The Proposed Regulations have clarified several of the requirements for a Qualified Opportunity Zone Business. One the significant clarifications in the regulations
The second major clarification made by the Proposed Regulations concerns the retention of working capital. In the definition of Qualified Opportunity Zone Business property above, no more than 5% of the assets can be in nonqualified financial assets. The Proposed Regulations provide a working capital safe harbor, under which working capital assets will be treated as reasonable if three requirements are met:
1. There is a written plan designating the working capital as being held for acquisition, construction or substantial improvement of tangible property in the Qualified Zone;
2. There is a written schedule consistent with the ordinary start-up of a trade or business for the expenditure of the working capital; under this schedule, the working capital is to be spent within 31 months of receipt of the assets by the business; and
3. The working capital is actually used in a manner substantially consistent with the written plan.
In addition, any tangible property that is being acquired, constructed or substantially improved with working capital under this safe harbor that will qualify as Qualified Opportunity Zone Business Property by the end of the 31-month period will be treated as so qualifying during this 31-month construction period.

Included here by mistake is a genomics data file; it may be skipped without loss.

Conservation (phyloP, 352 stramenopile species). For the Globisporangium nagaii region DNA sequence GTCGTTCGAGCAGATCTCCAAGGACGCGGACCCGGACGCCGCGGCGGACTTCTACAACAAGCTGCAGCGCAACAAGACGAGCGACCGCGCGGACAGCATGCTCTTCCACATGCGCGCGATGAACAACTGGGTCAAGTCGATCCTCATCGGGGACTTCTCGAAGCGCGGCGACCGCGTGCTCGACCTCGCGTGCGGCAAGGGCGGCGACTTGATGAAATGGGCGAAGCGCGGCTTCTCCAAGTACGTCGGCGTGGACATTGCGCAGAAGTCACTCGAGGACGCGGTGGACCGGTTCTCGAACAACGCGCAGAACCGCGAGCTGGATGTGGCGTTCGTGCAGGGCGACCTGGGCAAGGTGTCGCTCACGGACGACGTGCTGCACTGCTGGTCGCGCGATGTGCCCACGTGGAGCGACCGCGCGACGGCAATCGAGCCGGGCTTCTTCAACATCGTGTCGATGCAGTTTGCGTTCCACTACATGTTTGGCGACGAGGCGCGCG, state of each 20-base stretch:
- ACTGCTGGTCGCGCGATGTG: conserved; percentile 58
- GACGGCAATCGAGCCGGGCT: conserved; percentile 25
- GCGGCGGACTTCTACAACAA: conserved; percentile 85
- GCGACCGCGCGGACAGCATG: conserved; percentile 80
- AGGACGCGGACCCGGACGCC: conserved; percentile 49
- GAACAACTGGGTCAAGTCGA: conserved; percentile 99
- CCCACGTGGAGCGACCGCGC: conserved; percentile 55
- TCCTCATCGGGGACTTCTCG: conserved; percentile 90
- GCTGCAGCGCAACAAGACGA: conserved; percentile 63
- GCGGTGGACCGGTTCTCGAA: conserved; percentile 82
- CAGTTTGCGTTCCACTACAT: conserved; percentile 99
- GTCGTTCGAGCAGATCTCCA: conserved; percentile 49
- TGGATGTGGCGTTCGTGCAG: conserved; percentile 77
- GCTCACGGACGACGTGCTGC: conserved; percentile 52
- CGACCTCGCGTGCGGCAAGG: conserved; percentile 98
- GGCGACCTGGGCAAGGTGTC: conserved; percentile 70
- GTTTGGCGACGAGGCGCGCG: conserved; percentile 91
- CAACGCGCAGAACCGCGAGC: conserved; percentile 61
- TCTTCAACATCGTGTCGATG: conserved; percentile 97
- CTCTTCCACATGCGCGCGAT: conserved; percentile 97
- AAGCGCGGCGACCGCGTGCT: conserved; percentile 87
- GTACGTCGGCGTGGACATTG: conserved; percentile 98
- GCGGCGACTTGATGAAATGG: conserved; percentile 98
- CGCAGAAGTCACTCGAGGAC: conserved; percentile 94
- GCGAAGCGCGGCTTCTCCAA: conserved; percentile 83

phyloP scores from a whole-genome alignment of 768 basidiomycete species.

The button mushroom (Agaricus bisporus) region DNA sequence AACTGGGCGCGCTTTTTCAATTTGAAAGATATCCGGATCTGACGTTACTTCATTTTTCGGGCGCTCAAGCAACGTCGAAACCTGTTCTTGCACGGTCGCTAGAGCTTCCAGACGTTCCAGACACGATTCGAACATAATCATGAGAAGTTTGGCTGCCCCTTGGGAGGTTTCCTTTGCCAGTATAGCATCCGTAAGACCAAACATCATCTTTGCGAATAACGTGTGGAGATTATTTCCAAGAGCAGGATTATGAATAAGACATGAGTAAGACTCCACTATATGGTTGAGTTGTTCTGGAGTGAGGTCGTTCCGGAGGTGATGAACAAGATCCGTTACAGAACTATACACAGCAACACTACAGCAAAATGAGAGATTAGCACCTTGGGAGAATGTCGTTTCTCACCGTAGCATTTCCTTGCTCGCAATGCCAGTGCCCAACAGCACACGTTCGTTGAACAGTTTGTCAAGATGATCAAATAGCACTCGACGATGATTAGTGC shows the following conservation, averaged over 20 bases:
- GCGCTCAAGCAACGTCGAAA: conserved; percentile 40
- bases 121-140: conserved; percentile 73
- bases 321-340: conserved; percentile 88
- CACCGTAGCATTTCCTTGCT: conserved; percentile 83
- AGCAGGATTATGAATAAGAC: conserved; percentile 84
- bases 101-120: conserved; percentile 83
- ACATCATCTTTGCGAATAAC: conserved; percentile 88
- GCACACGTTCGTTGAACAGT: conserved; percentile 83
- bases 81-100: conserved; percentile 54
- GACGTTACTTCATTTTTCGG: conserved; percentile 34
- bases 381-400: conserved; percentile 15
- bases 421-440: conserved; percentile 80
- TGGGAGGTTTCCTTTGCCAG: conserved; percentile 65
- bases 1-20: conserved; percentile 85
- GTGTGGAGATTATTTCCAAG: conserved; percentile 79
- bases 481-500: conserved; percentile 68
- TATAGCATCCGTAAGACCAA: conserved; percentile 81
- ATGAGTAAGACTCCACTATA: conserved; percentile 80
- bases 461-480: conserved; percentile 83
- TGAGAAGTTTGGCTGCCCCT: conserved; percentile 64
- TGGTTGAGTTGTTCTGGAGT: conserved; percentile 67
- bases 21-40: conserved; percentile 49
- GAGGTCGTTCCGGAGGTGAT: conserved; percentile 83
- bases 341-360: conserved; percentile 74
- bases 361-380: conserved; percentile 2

Where do we go from here?
It is expected that most Qualified Opportunity Funds will direct their investments into Qualified Opportunity Zone Partnerships as opposed
We can advise you on how to maximize the tax benefits when planning investments in 2019 and to consider whether new Qualified Opportunity Zone tax incentives may enhance anticipated returns, particularly in real estate investments. The tax deferral and tax reduction aspects of Qualified Opportunity Zones offer significant potential for enhanced returns. The statute left many unanswered questions, and the proposed regulations addressed many of these issues. However, many questions remain unresolved, and it is expected that the next round of proposed regulations will provide additional guidance. It is not too soon to consider the structuring issues involved in setting up a new fund.